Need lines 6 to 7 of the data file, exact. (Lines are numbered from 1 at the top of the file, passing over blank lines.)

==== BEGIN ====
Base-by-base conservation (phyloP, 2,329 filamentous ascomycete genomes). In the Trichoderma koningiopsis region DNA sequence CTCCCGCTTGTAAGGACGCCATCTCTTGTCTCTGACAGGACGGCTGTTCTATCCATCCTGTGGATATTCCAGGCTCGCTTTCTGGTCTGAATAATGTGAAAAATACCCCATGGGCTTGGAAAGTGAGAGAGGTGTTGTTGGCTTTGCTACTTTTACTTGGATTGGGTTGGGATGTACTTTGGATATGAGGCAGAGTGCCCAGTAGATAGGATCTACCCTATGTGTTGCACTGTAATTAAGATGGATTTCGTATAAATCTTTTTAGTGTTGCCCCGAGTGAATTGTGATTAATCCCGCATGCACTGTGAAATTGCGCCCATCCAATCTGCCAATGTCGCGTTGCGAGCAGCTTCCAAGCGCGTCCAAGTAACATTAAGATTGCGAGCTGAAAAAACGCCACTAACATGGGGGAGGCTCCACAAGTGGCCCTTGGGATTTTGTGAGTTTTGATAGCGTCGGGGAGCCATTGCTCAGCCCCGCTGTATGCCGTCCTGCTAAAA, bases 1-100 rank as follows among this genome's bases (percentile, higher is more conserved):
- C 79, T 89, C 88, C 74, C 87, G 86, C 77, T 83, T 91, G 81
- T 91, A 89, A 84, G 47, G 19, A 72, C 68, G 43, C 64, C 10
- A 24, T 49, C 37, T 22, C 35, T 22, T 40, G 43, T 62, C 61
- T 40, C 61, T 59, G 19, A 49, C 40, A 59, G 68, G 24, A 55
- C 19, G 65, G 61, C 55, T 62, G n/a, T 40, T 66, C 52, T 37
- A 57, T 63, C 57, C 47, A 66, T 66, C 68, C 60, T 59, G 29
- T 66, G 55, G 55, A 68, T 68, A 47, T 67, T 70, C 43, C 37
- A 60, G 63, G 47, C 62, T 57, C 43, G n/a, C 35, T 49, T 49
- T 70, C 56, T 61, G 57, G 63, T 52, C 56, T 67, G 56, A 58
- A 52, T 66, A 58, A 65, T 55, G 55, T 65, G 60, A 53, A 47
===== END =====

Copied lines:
- C 19, G 65, G 61, C 55, T 62, G n/a, T 40, T 66, C 52, T 37
- A 57, T 63, C 57, C 47, A 66, T 66, C 68, C 60, T 59, G 29